It was in Madurai, in 1921, that Mahatma Gandhi, pre-eminent leader of Indian nationalism in British-ruled India, first adopted the loin cloth as his mode of dress after seeing agricultural labourers wearing it.Leaders of the independence movement in Madurai included N.M.R. Subbaraman and Mohammad Ismail Sahib.The Temple Entry Authorization and Indemnity Act passed by the government of Madras Presidency under C. Rajagopalachari in 1939 removed restrictions prohibiting Shanars and Dalits from entering Hindu temples. The temple entry movement was first led in Madurai Meenakshi temple by independence activist A. Vaidyanatha Iyer in 1939.
Culture, tourism and entertainment
Madurai is popularly called Thoonga Nagaram meaning the city that never sleeps, on account of the active night life.The city attracts a large number of tourists from within the country and abroad. About 9,100,000 tourists visited Madurai in 2010, including 524,000 foreigners.Madurai is now attracting medical tourism also.The palace complex of Thirumalai Nayak Palace was constructed in the Indo-Saracenic style by Thirumalai Nayakar in 1636 CE. It is a national monument maintained by the Tamil Nadu Archaeological Department. The daily sound and light show organised by the department explains the virtues of King Thirumalai and the features of the palace.The palace of Rani Mangamma has been renovated to house one of the five Gandhi Sanghralayas (Gandhi Memorial Museum, Madurai) in the country. It includes apart of the blood-stained garment worn by Mahatma Gandhi when he was assassinated by Nathuram Godse.A visit by Dr.Martin Luther King Jr. to the museum inspired him to lead peaceful protests against discrimination. The Eco park, situated in Tallakulam, features fountains and lighting in trees using optical fibres.Rajaji children’s park, maintained by the Madurai Municipal Corporation, is situated between the Gandhi museum and the Tamukkam grounds. It has a visitor average of 5000 per day during holidays and 2000–3000 on working days. Madurai also has Theme Park, Athisayam which is situated in Paravai, Madurai – Dindugal main road. MGR Race Course Stadium is an athletic stadium which has a synthetic track and a swimming pool.Several national meets are held here.It also hosts several international and national level kabbadi championships.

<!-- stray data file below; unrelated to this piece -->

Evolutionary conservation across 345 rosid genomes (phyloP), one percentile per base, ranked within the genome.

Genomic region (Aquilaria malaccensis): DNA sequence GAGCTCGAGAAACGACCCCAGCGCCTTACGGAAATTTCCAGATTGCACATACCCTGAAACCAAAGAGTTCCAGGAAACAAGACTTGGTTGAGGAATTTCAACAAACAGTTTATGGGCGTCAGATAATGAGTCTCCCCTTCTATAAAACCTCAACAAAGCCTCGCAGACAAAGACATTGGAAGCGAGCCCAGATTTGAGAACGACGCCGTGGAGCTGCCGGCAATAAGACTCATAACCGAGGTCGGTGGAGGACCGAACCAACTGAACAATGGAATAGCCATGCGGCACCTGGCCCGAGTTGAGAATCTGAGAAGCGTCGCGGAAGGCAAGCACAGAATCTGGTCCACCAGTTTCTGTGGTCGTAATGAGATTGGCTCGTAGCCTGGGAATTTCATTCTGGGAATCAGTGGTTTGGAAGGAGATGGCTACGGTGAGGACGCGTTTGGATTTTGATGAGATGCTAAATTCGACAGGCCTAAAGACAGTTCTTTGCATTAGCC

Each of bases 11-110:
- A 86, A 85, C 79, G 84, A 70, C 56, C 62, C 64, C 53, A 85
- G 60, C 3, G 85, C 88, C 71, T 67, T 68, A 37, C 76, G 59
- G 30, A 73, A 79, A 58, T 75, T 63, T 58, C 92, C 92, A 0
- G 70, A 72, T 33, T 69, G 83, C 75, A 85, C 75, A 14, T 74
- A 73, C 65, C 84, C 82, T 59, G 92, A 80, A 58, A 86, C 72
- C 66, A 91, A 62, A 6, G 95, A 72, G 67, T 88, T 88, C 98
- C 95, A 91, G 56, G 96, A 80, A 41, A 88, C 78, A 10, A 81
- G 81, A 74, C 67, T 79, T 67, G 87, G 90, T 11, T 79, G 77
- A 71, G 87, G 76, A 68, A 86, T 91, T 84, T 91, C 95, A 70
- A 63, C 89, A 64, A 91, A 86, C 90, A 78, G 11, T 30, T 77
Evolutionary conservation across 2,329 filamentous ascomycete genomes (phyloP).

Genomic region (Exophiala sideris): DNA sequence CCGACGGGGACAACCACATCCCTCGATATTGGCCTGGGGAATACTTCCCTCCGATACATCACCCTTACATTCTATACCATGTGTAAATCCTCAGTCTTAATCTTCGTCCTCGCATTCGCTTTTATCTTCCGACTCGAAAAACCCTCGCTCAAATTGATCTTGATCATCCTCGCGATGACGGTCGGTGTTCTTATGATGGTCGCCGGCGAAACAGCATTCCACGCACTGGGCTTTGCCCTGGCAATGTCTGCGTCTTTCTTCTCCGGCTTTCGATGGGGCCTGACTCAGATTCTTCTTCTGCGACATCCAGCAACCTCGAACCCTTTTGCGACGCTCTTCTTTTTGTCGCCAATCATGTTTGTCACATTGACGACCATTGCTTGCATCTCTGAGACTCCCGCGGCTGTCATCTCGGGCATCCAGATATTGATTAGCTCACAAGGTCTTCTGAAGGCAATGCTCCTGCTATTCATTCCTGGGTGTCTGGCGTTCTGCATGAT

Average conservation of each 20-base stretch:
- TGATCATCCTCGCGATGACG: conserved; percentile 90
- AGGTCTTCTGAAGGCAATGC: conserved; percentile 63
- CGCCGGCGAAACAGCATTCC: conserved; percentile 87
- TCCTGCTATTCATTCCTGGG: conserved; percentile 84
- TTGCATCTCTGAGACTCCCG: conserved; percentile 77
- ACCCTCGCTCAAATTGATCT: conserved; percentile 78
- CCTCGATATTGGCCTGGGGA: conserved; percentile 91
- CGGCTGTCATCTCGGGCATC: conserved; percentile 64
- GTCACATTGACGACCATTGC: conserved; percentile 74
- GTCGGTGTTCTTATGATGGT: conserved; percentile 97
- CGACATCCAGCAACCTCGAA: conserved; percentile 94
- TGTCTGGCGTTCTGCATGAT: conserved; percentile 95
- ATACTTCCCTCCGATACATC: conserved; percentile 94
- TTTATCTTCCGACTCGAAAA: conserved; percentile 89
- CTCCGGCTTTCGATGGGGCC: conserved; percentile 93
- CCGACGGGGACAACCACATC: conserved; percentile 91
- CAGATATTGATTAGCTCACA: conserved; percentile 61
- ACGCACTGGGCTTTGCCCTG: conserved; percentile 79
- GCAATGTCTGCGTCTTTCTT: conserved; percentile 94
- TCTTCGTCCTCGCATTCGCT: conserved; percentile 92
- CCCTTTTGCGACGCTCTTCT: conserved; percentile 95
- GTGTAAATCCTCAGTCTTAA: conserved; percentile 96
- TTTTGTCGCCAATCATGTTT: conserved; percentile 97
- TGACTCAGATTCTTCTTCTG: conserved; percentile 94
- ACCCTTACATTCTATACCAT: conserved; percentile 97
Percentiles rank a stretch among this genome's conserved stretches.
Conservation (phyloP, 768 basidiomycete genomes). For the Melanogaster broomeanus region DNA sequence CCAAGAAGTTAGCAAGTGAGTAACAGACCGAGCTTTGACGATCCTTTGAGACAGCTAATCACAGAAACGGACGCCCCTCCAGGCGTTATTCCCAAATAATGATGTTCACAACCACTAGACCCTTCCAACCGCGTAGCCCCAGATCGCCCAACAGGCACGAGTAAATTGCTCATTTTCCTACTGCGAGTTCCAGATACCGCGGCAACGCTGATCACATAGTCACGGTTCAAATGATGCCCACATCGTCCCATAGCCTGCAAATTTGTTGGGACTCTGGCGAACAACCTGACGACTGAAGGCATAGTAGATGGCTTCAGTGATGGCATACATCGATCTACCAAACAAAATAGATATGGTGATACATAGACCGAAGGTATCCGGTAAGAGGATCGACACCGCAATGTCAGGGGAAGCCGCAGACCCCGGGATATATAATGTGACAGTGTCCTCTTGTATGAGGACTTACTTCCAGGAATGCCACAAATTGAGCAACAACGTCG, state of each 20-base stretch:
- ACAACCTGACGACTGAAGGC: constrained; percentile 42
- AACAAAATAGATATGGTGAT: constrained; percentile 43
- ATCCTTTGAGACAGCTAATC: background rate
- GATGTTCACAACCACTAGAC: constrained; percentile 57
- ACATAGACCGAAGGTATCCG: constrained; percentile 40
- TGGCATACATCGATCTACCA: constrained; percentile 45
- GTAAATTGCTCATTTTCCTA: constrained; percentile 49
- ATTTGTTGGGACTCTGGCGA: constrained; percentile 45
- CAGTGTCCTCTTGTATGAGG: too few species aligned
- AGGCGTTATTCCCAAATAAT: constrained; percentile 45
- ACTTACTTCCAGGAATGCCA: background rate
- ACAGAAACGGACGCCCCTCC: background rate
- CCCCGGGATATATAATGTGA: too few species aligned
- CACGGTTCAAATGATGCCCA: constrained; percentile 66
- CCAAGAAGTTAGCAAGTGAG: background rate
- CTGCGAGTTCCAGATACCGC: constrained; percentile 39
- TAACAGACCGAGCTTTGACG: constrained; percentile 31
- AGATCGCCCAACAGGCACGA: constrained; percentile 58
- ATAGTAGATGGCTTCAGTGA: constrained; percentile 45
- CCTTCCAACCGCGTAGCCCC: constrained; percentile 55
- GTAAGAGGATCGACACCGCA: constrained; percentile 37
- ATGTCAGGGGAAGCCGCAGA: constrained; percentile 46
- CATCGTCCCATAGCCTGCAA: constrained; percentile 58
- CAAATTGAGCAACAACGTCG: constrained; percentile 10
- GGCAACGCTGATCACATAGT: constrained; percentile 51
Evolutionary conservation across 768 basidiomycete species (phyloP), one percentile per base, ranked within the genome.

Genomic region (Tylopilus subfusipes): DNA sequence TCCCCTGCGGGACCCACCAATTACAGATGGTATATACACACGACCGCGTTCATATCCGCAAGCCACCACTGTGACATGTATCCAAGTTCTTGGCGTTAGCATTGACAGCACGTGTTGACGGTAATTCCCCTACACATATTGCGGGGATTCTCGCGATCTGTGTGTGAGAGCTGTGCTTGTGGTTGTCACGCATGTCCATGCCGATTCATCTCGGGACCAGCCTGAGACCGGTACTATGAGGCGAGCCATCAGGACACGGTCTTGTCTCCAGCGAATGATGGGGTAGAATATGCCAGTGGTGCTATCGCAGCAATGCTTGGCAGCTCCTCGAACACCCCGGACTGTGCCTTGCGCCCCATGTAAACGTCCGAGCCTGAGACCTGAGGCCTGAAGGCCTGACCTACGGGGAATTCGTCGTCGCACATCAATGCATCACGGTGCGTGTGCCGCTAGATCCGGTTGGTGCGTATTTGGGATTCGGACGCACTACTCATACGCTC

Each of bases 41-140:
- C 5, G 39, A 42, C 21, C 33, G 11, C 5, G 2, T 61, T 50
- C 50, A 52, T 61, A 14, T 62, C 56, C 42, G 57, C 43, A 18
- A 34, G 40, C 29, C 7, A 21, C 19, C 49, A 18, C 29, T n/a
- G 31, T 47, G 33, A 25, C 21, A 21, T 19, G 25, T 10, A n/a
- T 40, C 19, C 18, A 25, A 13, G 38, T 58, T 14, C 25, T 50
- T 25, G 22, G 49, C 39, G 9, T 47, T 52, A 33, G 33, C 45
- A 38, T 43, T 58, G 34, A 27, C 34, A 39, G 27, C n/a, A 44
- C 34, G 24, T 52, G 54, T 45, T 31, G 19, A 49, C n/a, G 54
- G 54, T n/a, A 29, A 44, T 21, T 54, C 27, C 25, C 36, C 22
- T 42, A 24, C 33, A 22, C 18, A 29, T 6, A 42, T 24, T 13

The people of Madurai celebrate numerous festivals, including Meenakshi Tirukkalyanam, the Chittirai Festival and the Car Festival.The annual 10-day Meenakshi Tirukalyanam festival, also called Chittirai festival, is celebrated during April–May every year and attracts one million visitors. Legend has it that the Hindu god Vishnu, as Alagar, rode on a golden horse to Madurai to attend the celestial wedding of Meenakshi (Parvati) and Sundareswarar (Shiva). During the Cradle festival, the festive idols of Meenakshi and Sundareswarar are taken in procession to a mirror chamber and set on a rocking swing for nine days. Avanimoolam festival is celebrated during September when the 64 sacred games of Shiva, thiruvilayadal, are recited. The Thepporchavam festival, or float festival, is celebrated on the full moon day of the Tamil month Thai, which falls around January – February, to celebrate the birth anniversary of King Thirumalai Nayak. The decorated icons of Meenakshi and her consort are taken out in a procession from the Meenakshi Temple to the Mariamman Teppakulam. The icons are floated in the tank on a raft decked with flowers and flickering lamps.Jallikattu is one of the most popular historical sport in Tamil Nadu, and is a part of the Pongal festival (harvest festival) celebrated during January. The bull taming event is held in the villages surrounding Madurai, and people from the neighbouring villages throng to the open grounds to watch man and bull pitting their strength against each other. Santhanakoodu festivals in Madurai are celebrated on various days during the Islamic calendar year to commemorate Islamic saints.Madurai is consider as important hub for Indian film industry for film shootings.